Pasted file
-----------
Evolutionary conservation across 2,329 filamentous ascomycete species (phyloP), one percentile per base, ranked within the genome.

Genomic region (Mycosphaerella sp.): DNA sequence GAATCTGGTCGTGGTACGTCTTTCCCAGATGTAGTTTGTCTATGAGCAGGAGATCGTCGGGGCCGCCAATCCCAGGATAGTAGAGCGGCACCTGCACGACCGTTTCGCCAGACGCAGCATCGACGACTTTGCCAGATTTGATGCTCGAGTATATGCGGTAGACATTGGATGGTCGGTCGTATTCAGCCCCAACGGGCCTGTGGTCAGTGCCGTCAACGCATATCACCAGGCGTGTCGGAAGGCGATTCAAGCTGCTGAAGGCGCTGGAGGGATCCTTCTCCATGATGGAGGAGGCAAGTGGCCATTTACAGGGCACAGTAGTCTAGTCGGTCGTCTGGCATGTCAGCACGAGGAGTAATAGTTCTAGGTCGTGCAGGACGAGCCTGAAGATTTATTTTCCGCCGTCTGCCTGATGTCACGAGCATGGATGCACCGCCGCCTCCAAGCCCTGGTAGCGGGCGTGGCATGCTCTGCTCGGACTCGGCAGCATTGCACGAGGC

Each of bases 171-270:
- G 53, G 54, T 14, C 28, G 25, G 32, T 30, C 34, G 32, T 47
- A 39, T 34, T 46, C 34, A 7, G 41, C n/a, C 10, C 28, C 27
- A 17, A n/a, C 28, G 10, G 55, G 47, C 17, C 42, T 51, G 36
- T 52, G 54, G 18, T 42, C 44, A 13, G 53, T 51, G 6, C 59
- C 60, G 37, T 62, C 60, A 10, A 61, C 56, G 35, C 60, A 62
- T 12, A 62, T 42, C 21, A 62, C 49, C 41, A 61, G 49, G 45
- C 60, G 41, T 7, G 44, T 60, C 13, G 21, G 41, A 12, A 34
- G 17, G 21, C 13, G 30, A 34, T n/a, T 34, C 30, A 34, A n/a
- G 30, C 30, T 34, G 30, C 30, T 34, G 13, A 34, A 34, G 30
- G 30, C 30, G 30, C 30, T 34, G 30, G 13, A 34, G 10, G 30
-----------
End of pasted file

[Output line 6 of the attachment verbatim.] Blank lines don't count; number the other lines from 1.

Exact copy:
- A 17, A n/a, C 28, G 10, G 55, G 47, C 17, C 42, T 51, G 36